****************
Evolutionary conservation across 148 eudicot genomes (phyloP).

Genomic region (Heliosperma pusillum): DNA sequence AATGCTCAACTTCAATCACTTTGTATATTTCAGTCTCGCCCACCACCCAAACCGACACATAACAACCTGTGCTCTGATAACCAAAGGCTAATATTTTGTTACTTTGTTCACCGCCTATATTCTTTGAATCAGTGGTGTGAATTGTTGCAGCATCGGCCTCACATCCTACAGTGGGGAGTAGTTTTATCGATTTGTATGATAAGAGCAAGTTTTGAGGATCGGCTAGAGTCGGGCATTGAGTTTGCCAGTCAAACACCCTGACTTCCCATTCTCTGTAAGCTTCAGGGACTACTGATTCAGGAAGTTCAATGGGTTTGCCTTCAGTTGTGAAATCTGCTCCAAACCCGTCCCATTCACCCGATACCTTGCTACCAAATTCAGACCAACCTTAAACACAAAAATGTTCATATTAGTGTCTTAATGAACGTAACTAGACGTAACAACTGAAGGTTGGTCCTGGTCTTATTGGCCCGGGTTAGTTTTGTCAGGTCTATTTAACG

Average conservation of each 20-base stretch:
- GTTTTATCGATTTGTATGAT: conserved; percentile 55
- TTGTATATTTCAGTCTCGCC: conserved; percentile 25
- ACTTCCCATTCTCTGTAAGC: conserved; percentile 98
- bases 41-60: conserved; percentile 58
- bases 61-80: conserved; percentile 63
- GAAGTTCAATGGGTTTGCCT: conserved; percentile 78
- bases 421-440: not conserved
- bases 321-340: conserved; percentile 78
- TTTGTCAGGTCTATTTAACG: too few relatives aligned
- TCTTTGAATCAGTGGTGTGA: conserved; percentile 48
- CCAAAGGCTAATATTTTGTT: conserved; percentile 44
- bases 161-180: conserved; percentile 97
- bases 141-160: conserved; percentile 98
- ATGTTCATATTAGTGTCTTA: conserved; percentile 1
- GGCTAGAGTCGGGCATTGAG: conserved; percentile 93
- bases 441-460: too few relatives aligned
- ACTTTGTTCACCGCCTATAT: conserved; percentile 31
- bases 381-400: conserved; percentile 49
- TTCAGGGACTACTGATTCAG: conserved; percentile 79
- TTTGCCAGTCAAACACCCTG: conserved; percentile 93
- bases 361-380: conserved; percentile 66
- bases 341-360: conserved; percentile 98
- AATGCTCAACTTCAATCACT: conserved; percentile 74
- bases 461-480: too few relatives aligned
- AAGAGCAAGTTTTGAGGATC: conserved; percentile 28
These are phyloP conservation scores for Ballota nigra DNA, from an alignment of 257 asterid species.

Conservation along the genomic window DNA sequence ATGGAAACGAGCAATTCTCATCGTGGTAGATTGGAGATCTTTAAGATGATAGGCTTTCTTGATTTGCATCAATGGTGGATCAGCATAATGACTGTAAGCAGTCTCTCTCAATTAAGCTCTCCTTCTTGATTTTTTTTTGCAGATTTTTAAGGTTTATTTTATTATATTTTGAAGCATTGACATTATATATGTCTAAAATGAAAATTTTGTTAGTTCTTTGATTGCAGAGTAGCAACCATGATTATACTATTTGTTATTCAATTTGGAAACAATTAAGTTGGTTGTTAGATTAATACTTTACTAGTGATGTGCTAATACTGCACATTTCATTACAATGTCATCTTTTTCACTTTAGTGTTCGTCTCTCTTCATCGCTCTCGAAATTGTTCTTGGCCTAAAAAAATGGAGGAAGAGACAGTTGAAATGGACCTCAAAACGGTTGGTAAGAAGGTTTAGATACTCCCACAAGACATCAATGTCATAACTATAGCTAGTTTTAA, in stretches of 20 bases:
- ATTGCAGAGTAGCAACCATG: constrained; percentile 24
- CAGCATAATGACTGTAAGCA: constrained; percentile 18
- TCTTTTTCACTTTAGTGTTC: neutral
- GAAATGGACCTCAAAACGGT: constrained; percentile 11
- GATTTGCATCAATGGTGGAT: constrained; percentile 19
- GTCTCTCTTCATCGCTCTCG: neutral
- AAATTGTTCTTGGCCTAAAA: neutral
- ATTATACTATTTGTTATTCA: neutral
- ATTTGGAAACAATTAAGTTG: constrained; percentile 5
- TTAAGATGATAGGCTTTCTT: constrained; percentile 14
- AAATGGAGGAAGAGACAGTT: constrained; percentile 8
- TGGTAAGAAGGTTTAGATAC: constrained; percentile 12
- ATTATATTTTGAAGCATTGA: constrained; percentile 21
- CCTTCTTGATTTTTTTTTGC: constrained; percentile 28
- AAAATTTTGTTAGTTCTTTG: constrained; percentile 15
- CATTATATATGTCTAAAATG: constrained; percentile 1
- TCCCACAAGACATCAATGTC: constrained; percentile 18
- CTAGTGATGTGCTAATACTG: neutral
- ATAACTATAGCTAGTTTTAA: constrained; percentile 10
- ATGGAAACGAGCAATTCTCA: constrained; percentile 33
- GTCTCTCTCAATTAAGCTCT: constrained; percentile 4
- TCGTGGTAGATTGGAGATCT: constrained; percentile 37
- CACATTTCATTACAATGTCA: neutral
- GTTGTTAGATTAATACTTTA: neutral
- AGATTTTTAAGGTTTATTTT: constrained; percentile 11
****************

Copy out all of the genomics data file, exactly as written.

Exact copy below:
Evolutionary conservation across 148 eudicot genomes (phyloP).

Genomic region (Heliosperma pusillum): DNA sequence AATGCTCAACTTCAATCACTTTGTATATTTCAGTCTCGCCCACCACCCAAACCGACACATAACAACCTGTGCTCTGATAACCAAAGGCTAATATTTTGTTACTTTGTTCACCGCCTATATTCTTTGAATCAGTGGTGTGAATTGTTGCAGCATCGGCCTCACATCCTACAGTGGGGAGTAGTTTTATCGATTTGTATGATAAGAGCAAGTTTTGAGGATCGGCTAGAGTCGGGCATTGAGTTTGCCAGTCAAACACCCTGACTTCCCATTCTCTGTAAGCTTCAGGGACTACTGATTCAGGAAGTTCAATGGGTTTGCCTTCAGTTGTGAAATCTGCTCCAAACCCGTCCCATTCACCCGATACCTTGCTACCAAATTCAGACCAACCTTAAACACAAAAATGTTCATATTAGTGTCTTAATGAACGTAACTAGACGTAACAACTGAAGGTTGGTCCTGGTCTTATTGGCCCGGGTTAGTTTTGTCAGGTCTATTTAACG

Average conservation of each 20-base stretch:
- GTTTTATCGATTTGTATGAT: conserved; percentile 55
- TTGTATATTTCAGTCTCGCC: conserved; percentile 25
- ACTTCCCATTCTCTGTAAGC: conserved; percentile 98
- bases 41-60: conserved; percentile 58
- bases 61-80: conserved; percentile 63
- GAAGTTCAATGGGTTTGCCT: conserved; percentile 78
- bases 421-440: not conserved
- bases 321-340: conserved; percentile 78
- TTTGTCAGGTCTATTTAACG: too few relatives aligned
- TCTTTGAATCAGTGGTGTGA: conserved; percentile 48
- CCAAAGGCTAATATTTTGTT: conserved; percentile 44
- bases 161-180: conserved; percentile 97
- bases 141-160: conserved; percentile 98
- ATGTTCATATTAGTGTCTTA: conserved; percentile 1
- GGCTAGAGTCGGGCATTGAG: conserved; percentile 93
- bases 441-460: too few relatives aligned
- ACTTTGTTCACCGCCTATAT: conserved; percentile 31
- bases 381-400: conserved; percentile 49
- TTCAGGGACTACTGATTCAG: conserved; percentile 79
- TTTGCCAGTCAAACACCCTG: conserved; percentile 93
- bases 361-380: conserved; percentile 66
- bases 341-360: conserved; percentile 98
- AATGCTCAACTTCAATCACT: conserved; percentile 74
- bases 461-480: too few relatives aligned
- AAGAGCAAGTTTTGAGGATC: conserved; percentile 28
These are phyloP conservation scores for Ballota nigra DNA, from an alignment of 257 asterid species.

Conservation along the genomic window DNA sequence ATGGAAACGAGCAATTCTCATCGTGGTAGATTGGAGATCTTTAAGATGATAGGCTTTCTTGATTTGCATCAATGGTGGATCAGCATAATGACTGTAAGCAGTCTCTCTCAATTAAGCTCTCCTTCTTGATTTTTTTTTGCAGATTTTTAAGGTTTATTTTATTATATTTTGAAGCATTGACATTATATATGTCTAAAATGAAAATTTTGTTAGTTCTTTGATTGCAGAGTAGCAACCATGATTATACTATTTGTTATTCAATTTGGAAACAATTAAGTTGGTTGTTAGATTAATACTTTACTAGTGATGTGCTAATACTGCACATTTCATTACAATGTCATCTTTTTCACTTTAGTGTTCGTCTCTCTTCATCGCTCTCGAAATTGTTCTTGGCCTAAAAAAATGGAGGAAGAGACAGTTGAAATGGACCTCAAAACGGTTGGTAAGAAGGTTTAGATACTCCCACAAGACATCAATGTCATAACTATAGCTAGTTTTAA, in stretches of 20 bases:
- ATTGCAGAGTAGCAACCATG: constrained; percentile 24
- CAGCATAATGACTGTAAGCA: constrained; percentile 18
- TCTTTTTCACTTTAGTGTTC: neutral
- GAAATGGACCTCAAAACGGT: constrained; percentile 11
- GATTTGCATCAATGGTGGAT: constrained; percentile 19
- GTCTCTCTTCATCGCTCTCG: neutral
- AAATTGTTCTTGGCCTAAAA: neutral
- ATTATACTATTTGTTATTCA: neutral
- ATTTGGAAACAATTAAGTTG: constrained; percentile 5
- TTAAGATGATAGGCTTTCTT: constrained; percentile 14
- AAATGGAGGAAGAGACAGTT: constrained; percentile 8
- TGGTAAGAAGGTTTAGATAC: constrained; percentile 12
- ATTATATTTTGAAGCATTGA: constrained; percentile 21
- CCTTCTTGATTTTTTTTTGC: constrained; percentile 28
- AAAATTTTGTTAGTTCTTTG: constrained; percentile 15
- CATTATATATGTCTAAAATG: constrained; percentile 1
- TCCCACAAGACATCAATGTC: constrained; percentile 18
- CTAGTGATGTGCTAATACTG: neutral
- ATAACTATAGCTAGTTTTAA: constrained; percentile 10
- ATGGAAACGAGCAATTCTCA: constrained; percentile 33
- GTCTCTCTCAATTAAGCTCT: constrained; percentile 4
- TCGTGGTAGATTGGAGATCT: constrained; percentile 37
- CACATTTCATTACAATGTCA: neutral
- GTTGTTAGATTAATACTTTA: neutral
- AGATTTTTAAGGTTTATTTT: constrained; percentile 11